Alistair Voaden, senior partner at Grimley, said it would be "inappropriate" for the Chancellor, Gordon Brown, to attempt to control the property market by raising stamp duty or bringing it within the value-added tax net.
"Having seen five years of inactivity, the last thing we need is any slowdown now," he said.
There has been widespread speculation that Mr Brown will raise stamp duty from 1 per cent to closer to the 8-10 per cent that is the norm in the rest of the European Union in next month's Budget.
The drop in property confidence is mirrored in a fall in general business optimism uncovered by the survey. Even so, Stuart Morley, Grimley's head of research, said the findings had come as a bit of a surprise, as the evidence on the ground is that the market is still quite strong. "We put that down as the period when the survey was taken. April-May was either side of the election and companies were probably being cautious."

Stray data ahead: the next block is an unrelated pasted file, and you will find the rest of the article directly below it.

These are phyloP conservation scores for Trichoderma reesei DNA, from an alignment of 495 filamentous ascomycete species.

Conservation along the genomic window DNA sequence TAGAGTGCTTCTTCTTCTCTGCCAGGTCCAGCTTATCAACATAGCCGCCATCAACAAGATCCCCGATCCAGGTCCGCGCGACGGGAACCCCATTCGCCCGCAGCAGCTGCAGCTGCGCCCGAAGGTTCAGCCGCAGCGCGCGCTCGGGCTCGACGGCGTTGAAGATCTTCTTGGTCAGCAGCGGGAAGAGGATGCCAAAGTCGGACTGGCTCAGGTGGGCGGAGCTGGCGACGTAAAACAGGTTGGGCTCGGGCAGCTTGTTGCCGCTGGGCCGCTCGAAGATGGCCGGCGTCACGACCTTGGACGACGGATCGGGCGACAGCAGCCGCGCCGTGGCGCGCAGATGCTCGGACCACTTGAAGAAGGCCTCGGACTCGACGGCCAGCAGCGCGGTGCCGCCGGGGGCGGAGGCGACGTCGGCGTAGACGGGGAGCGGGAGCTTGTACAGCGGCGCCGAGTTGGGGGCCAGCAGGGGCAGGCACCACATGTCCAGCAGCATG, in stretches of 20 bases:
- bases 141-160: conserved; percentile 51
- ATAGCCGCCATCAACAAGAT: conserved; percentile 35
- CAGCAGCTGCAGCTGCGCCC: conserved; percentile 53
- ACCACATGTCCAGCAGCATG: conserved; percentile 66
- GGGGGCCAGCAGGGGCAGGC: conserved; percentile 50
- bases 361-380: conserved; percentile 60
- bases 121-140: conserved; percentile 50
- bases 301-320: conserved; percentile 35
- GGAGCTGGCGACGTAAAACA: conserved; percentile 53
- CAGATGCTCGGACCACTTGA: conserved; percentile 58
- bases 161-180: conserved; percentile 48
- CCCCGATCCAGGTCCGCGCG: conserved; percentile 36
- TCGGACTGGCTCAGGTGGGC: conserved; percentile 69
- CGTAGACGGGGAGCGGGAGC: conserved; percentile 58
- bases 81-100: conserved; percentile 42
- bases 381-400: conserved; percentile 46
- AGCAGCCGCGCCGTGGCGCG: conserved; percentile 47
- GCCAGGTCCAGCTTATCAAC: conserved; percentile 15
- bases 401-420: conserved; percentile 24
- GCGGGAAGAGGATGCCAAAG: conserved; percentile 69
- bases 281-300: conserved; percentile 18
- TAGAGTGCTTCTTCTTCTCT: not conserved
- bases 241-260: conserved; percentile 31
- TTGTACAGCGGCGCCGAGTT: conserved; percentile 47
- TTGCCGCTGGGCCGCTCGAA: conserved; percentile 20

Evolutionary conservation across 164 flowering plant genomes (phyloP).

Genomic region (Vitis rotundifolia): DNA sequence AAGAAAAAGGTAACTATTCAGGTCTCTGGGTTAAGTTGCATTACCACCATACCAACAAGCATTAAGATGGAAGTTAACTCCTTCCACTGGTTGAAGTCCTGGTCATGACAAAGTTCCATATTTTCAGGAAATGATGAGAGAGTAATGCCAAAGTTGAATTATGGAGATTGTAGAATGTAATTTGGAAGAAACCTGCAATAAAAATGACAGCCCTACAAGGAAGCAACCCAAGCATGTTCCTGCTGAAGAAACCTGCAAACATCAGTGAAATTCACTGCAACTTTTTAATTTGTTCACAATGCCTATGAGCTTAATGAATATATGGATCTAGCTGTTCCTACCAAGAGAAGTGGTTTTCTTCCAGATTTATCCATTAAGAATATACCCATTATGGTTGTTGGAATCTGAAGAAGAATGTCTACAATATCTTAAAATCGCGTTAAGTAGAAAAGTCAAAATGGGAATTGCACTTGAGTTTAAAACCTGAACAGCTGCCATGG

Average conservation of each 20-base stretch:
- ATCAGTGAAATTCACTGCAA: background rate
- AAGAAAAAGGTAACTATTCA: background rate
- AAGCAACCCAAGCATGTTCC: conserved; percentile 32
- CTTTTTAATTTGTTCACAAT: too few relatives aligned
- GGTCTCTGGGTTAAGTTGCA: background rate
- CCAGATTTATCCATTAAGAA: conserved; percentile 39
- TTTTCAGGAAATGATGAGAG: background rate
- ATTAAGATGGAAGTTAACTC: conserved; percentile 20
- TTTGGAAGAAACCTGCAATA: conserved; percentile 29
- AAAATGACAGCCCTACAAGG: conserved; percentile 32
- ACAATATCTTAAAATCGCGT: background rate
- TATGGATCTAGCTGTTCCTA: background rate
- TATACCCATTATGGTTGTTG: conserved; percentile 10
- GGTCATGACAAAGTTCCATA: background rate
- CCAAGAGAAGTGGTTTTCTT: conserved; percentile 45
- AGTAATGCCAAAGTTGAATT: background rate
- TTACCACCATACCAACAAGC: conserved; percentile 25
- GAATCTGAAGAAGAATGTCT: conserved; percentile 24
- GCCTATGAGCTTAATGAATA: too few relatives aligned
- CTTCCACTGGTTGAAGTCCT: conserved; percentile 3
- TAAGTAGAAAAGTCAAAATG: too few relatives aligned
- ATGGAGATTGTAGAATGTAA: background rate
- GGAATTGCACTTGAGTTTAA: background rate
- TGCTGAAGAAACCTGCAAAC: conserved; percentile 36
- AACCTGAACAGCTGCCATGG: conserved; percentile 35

Mr Morley said there was still a need for more development to satisfy demand, as the survey showed that shortage of suitable property was now a serious constraint on companies' expansion plans. Indeed, this shortage may have been as much of a factor as the election in explaining the drop- off in confidence.
He expected the next survey to show a return to a more optimistic stance by companies, but said: "I do not see it getting overheated to anything like the extent of the 1980s".
Today's survey shows that 22 per cent of companies plan to reduce their property holdings as opposed to 23 per cent looking to increase them. The resulting positive balance of 1 per cent is down from 6 per cent in the last survey in January.
Looking back over the past six months, a net 6 per cent of companies raised their property holdings, compared with a balance of 21 per cent who forecast they would in January. The retail sector remains the most buoyant.
The strongest growth over the six months came in the South-east of England, including London, and Scotland, with both the South-east and Scotland also most optimistic about the immediate future. The East Midlands, Northern Ireland and Welsh are the gloomiest.Reuse content